Sony CEO apologizes for hack, offers free ID theft insurance

By on May 6, 2011, 11:00 AM

Sony chairman and chief executive Howard Stringer offered an apology to the millions of users affected by the recent hacks, and announced that the company has launched an identity theft protection program that includes a $1 million insurance policy per user. The program in question is offered through the identity protection firm Debix and will be free to PlayStation Network and Qriocity account holders for one year from their date of registration.

Customers will be able to enroll in the program starting June 18 through an activation email they'll receive over the next few days. Sony says this offer applies only to U.S. customers, but it is working on similar deals for PSN and Qriocity account holders in other countries.

"I know this has been a frustrating time for all of you," Stringer wrote on Sony's U.S. PlayStation blog. "To date, there is no confirmed evidence any credit card or personal information has been misused, and we continue to monitor the situation closely." The company is said to be in the final stages of internal testing for a revamped, newly secured network, and will soon start bringing its services back online in stages.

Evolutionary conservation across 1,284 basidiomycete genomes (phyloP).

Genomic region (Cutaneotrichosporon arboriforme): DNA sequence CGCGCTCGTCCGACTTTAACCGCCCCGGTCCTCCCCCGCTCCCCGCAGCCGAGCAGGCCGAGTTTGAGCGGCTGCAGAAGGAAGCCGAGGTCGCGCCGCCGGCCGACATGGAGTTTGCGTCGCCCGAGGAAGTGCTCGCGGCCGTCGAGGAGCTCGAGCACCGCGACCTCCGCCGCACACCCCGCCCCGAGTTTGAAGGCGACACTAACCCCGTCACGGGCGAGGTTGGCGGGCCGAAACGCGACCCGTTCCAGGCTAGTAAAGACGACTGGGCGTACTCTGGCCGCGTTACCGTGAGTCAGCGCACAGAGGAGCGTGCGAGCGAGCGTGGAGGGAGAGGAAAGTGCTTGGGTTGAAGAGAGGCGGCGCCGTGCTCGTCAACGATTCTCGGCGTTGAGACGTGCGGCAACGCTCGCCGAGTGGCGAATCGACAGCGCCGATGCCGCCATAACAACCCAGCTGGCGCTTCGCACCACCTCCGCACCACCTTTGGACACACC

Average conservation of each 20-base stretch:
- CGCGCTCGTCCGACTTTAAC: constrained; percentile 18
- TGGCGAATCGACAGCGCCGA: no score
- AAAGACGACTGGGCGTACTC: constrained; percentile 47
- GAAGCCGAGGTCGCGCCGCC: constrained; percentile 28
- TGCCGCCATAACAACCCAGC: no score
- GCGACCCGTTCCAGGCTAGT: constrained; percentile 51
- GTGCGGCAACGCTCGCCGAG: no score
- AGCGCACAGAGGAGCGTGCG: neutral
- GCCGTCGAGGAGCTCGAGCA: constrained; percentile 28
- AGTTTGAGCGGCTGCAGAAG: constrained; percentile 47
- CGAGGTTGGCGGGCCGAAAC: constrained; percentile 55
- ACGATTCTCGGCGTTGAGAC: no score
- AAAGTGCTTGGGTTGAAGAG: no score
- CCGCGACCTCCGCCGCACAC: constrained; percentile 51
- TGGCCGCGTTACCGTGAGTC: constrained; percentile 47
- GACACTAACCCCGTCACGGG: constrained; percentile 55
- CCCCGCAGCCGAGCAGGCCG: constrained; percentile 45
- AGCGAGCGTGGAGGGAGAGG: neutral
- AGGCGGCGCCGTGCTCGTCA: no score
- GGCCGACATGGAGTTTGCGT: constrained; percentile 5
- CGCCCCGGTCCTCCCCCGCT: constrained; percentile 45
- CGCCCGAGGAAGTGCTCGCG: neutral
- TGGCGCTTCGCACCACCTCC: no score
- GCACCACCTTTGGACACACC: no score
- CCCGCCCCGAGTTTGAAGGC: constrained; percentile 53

Even as Sony tries to pull its reputation back together it seems that troubles are far from over for the company. Besides facing a lawsuit as well as legal inquiries from governments around the world, there are rumors that hackers are planning another attack on the system this weekend. If true, it'll be the third attack against Sony in just over a month.

The first came from "hacktivist" group Anonymous in response to the way Sony persecuted George "Geohot" Hotz for hacking its PlayStation console. This was followed by a second attack a couple of weeks later on Sony's PSN, Qriocity music service and the Sony Online Entertainment platform, which resulted in the data of over 100 million users being compromised, including customer names, encrypted credit card numbers, and addresses.

Though Sony has blamed Anonymous for executing the second attack the latter insists it had nothing to do with the breach. According to a report on Cnet, the third round of attacks would come in retaliation for how the company handled the whole situation, taking over a week to disclose the breach to its customers.

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